The underlying discourse of the Immigration Bill blames immigration for the intense insecurity and fear for the future that so many of us face, and pits the interests of migrants against the interests of 'British workers'. It is based on the false division between 'us and them' – and the assumption that if migrants are not excluded then they will take British workers' jobs and place an unbearable strain on state finances and services. These ideas are not backed by research, and we suggest that they are false (for instance on the myth of migrants being a burden on the NHS see here).

The government's agendas for immigration, austerity and welfare reform are increasingly intertwined in politicians' speeches and the media. All are based on the principle that for most of us, access to necessities should be dependent solely on our usefulness to employers. Increased conditionality in the provision of welfare support goes together with the co-option of a range of professionals to act as border guards, policing access to resources on the basis of immigration status. This normalises the idea of the 'deserving' and the 'undeserving' poor, which creates pressure for all workers to accept lower wages and poorer conditions of employment.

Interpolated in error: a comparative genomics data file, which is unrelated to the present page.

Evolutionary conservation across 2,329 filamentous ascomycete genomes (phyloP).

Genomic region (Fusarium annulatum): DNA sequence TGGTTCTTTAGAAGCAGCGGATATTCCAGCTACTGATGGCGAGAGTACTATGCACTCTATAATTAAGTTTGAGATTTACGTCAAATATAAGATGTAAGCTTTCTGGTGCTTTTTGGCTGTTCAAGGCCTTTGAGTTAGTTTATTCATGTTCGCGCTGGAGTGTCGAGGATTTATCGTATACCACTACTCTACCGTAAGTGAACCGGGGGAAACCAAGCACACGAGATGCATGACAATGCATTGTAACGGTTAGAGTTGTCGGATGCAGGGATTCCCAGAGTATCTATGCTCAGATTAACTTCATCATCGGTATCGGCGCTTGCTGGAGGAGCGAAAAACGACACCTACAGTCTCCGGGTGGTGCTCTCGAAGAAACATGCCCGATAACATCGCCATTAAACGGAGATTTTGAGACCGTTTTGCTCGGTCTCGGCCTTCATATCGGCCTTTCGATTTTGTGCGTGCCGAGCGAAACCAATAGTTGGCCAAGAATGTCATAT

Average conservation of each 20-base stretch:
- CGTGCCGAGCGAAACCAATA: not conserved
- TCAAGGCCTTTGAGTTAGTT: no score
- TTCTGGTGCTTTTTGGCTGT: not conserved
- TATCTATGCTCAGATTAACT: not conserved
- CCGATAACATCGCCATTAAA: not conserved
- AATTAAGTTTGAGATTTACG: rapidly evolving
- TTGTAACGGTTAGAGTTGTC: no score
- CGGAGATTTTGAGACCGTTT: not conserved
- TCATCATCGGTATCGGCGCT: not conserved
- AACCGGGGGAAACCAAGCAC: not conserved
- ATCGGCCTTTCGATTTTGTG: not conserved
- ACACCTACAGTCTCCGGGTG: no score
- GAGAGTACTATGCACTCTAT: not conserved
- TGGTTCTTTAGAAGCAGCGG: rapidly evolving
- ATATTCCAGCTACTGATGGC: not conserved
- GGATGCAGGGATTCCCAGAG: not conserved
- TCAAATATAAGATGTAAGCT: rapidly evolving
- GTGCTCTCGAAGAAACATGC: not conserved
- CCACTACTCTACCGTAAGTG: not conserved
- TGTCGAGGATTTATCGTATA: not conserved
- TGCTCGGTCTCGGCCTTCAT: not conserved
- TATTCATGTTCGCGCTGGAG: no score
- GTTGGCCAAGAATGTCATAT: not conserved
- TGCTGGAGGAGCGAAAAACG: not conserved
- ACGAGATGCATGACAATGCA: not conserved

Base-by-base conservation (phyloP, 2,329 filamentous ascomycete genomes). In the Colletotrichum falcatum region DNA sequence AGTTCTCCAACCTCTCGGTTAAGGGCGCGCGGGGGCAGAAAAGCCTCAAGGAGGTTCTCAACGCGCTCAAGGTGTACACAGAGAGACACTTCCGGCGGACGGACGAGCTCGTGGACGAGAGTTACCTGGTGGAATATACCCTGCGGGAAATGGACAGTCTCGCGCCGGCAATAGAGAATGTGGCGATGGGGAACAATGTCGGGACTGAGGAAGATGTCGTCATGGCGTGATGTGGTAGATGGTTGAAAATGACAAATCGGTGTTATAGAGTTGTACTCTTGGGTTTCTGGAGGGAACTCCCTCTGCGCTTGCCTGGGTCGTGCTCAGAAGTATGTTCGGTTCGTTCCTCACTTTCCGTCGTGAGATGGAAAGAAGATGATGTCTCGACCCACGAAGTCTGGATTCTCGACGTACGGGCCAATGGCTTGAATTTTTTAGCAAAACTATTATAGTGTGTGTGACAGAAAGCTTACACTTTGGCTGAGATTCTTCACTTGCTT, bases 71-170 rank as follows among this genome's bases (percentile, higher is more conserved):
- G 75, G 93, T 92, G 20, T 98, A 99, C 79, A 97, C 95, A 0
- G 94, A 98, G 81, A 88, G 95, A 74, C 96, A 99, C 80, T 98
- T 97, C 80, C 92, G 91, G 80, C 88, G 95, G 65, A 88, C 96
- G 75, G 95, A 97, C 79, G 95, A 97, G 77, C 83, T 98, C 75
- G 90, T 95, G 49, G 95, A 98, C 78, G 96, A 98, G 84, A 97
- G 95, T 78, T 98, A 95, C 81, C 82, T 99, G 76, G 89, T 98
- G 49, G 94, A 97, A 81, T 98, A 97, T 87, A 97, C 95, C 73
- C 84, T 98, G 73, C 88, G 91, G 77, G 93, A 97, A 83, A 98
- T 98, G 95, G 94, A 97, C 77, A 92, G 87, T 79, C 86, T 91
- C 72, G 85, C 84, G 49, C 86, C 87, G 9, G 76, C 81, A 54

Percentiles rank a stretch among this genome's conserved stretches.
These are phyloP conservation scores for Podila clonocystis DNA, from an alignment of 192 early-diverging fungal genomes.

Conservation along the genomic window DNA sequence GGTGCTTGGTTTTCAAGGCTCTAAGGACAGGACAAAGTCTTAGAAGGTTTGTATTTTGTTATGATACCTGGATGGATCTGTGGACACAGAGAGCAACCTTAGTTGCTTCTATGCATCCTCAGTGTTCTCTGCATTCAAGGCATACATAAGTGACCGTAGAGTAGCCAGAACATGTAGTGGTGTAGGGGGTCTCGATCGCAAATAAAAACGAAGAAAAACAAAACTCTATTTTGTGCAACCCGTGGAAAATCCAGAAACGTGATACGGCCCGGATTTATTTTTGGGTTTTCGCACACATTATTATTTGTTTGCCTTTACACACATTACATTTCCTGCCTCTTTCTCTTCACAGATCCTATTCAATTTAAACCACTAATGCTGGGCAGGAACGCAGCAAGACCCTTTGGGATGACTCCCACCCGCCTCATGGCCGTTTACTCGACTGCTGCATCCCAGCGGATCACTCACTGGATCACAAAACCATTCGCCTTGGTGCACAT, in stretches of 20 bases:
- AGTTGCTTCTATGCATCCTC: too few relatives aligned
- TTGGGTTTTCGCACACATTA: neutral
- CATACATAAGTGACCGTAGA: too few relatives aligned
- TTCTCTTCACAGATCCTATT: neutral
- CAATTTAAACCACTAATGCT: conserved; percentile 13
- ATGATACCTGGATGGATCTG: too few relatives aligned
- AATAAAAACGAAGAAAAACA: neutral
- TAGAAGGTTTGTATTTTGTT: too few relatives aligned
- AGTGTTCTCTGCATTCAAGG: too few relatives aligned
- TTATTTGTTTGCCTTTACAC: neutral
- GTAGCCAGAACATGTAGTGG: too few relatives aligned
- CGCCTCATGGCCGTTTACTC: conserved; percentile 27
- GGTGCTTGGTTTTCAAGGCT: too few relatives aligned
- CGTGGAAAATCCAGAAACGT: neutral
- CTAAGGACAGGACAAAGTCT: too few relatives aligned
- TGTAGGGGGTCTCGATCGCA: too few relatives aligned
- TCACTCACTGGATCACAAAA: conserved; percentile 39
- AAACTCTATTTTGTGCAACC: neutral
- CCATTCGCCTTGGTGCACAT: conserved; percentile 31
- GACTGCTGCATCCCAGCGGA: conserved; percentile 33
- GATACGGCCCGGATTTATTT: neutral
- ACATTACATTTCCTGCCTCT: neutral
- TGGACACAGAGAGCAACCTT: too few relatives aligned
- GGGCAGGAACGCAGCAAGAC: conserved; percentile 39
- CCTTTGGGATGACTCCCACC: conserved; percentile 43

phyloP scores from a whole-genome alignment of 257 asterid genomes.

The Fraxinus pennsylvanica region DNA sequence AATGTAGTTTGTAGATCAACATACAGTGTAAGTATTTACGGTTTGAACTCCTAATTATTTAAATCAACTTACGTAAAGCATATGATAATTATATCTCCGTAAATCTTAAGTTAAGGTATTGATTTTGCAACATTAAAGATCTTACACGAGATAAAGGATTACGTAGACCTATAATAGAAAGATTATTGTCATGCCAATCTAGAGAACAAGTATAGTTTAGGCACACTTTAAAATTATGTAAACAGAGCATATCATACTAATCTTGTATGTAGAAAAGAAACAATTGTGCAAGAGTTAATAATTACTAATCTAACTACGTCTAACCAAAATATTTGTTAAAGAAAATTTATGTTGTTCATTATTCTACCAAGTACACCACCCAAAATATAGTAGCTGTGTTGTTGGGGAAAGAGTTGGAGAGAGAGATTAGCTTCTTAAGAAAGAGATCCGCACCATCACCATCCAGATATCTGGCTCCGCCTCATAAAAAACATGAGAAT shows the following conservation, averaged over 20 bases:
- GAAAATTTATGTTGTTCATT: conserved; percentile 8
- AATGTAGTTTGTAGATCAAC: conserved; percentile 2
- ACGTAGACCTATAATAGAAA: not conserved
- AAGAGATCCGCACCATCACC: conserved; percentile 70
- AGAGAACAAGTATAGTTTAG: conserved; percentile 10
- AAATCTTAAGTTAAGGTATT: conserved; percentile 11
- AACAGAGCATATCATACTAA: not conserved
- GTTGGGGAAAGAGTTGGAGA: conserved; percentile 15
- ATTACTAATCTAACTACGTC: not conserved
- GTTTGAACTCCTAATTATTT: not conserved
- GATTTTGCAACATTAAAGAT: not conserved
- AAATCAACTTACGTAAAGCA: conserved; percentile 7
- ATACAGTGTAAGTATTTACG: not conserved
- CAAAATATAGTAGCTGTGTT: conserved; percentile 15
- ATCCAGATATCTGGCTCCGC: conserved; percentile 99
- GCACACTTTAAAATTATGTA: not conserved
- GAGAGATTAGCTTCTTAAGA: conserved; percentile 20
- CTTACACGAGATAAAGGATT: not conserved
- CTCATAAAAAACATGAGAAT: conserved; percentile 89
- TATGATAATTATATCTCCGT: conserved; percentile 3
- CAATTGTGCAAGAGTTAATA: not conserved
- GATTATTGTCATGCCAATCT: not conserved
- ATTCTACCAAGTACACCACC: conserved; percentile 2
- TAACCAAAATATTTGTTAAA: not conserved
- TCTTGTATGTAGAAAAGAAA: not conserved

The government states that the measures in the Immigration Bill will tackle irregular migration by creating a 'hostile environment', but this is far more likely to increase irregular migration by driving large numbers of migrants underground. There is a significant body of research showing that immigration restrictions leave many migrants vulnerable to exploitation (see research by the ILO and the IOM), with negative consequences for everyone. This is why trade unions in the UK have taken a clear stance against the Immigration Bill as workers and their organisations realise that, as long as migrants are treated unequally and do not join the same struggles for better conditions, they are all going to be weaker. It is time to change the terms of the debate, to build an alternative to the politics of austerity and exclusion through solidarity and cooperation instead of division.